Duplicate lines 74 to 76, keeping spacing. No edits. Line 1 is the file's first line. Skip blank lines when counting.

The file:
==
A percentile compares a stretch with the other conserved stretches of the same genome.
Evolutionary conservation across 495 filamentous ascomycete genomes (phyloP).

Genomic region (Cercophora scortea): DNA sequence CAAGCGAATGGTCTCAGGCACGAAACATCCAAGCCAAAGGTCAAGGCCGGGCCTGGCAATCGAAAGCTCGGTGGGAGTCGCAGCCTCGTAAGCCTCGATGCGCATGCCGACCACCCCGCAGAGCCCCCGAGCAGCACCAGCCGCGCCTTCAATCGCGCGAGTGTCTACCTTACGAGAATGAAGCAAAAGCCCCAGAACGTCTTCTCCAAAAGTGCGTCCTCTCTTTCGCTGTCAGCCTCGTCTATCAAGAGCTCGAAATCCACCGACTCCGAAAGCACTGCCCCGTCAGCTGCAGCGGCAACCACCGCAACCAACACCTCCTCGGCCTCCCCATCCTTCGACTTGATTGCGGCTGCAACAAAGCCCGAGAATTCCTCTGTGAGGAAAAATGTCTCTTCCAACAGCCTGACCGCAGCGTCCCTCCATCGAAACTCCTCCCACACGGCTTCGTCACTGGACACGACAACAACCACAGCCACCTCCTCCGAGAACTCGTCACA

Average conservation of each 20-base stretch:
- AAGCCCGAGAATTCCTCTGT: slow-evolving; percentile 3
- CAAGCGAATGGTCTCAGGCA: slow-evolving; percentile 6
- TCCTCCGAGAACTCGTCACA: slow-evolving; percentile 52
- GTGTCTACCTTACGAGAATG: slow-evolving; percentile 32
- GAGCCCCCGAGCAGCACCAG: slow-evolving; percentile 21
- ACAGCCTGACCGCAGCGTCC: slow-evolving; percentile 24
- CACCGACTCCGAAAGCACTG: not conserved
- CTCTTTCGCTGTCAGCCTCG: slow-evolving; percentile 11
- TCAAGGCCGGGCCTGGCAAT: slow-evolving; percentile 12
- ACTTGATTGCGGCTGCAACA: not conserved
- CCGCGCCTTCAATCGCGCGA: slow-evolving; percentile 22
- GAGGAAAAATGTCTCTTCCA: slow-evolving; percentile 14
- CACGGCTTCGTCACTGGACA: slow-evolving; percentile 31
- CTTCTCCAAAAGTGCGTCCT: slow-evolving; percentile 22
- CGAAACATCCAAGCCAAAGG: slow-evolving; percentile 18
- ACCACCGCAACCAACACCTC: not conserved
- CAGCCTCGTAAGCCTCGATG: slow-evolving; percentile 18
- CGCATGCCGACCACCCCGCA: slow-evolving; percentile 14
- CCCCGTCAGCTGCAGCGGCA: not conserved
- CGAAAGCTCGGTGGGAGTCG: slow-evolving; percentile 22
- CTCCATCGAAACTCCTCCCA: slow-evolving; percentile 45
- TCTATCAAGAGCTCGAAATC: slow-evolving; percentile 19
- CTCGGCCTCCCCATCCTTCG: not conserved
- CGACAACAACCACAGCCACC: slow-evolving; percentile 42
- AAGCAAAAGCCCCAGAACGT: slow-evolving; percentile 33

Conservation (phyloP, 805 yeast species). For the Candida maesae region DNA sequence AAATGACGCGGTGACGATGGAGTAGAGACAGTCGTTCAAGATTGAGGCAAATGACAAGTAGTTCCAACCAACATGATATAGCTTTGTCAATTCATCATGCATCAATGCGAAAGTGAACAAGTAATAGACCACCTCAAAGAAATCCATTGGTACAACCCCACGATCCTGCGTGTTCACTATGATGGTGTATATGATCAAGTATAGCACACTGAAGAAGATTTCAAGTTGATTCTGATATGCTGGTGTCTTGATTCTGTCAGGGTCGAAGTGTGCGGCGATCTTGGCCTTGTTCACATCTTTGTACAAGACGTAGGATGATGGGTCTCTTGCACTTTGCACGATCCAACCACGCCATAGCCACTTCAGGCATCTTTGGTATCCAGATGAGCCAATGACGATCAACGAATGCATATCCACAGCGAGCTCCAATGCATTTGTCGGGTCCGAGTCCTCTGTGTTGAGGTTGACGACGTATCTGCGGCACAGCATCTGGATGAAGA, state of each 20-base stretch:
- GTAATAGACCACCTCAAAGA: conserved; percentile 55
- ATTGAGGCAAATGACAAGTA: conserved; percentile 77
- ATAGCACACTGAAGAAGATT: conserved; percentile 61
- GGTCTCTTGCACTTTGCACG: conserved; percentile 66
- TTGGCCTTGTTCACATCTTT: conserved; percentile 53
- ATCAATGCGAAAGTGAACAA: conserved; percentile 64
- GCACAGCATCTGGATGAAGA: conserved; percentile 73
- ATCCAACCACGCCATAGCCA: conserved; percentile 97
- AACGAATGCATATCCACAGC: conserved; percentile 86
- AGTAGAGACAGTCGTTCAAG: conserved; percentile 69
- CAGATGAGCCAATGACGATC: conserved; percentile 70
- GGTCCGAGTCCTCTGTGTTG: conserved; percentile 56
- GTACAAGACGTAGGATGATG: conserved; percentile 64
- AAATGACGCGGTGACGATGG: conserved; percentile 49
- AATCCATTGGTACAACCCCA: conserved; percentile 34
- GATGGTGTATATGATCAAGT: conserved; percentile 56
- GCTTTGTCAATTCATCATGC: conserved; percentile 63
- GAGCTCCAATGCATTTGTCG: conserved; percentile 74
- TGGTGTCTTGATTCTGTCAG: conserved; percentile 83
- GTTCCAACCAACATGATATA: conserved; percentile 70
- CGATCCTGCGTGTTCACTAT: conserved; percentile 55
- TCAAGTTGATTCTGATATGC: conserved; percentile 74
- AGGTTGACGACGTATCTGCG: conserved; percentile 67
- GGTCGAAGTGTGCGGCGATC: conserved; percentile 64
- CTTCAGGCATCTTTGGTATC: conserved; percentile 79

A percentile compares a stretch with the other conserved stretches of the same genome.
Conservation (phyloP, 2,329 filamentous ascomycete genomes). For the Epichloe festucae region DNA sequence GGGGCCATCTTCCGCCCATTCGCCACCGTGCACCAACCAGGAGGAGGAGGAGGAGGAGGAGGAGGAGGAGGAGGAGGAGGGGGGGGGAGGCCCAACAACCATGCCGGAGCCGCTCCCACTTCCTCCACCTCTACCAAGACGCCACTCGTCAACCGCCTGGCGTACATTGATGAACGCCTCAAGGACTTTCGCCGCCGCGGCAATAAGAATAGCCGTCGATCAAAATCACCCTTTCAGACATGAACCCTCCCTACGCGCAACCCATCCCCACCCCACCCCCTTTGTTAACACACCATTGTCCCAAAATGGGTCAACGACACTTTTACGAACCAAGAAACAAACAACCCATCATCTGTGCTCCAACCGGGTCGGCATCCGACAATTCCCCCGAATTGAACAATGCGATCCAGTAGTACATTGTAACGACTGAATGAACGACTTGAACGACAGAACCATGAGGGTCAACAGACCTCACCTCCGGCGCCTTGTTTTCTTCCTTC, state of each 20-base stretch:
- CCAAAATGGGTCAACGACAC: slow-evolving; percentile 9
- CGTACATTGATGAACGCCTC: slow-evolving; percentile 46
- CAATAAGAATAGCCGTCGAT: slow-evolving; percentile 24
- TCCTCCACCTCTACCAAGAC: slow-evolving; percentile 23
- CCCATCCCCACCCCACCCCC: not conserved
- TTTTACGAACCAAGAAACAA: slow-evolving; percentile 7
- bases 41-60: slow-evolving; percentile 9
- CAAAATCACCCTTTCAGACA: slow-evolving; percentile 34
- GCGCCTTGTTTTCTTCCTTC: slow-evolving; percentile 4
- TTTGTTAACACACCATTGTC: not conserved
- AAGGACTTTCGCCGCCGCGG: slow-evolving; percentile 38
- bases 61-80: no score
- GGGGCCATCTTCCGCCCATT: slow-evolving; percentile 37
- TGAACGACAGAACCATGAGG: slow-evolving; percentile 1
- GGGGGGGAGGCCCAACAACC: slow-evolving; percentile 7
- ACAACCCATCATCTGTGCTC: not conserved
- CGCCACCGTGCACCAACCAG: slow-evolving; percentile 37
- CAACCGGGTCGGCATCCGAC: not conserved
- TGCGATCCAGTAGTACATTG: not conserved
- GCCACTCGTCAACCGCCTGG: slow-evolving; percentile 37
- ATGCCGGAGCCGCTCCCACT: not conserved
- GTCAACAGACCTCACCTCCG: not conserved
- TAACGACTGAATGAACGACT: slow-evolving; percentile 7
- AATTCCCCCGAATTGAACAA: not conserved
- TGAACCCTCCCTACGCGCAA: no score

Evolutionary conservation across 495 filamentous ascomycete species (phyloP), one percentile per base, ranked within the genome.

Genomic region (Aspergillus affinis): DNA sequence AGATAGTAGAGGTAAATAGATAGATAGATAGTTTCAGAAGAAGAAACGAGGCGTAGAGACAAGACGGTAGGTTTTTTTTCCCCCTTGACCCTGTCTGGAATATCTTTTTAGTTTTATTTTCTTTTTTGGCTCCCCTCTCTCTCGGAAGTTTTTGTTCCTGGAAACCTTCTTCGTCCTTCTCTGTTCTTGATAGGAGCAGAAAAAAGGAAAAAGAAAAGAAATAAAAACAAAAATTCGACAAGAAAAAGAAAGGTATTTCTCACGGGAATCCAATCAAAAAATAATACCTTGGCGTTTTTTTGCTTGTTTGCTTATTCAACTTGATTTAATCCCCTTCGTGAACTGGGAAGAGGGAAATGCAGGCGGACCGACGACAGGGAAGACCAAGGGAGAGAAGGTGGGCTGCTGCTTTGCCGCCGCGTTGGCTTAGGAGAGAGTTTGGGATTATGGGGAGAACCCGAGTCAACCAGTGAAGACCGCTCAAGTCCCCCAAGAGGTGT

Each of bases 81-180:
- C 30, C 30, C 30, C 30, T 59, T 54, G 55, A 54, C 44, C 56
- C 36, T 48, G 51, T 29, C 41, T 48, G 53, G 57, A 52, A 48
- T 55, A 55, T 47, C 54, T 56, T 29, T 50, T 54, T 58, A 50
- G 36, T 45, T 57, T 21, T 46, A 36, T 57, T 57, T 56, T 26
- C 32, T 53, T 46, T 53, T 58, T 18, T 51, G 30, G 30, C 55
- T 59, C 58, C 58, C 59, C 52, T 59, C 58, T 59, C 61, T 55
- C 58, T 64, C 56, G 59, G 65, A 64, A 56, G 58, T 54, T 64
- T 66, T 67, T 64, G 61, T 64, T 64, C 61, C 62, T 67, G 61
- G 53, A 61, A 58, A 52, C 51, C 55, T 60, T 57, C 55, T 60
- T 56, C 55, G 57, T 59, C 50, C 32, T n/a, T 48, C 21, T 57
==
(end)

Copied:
- CGCCACCGTGCACCAACCAG: slow-evolving; percentile 37
- CAACCGGGTCGGCATCCGAC: not conserved
- TGCGATCCAGTAGTACATTG: not conserved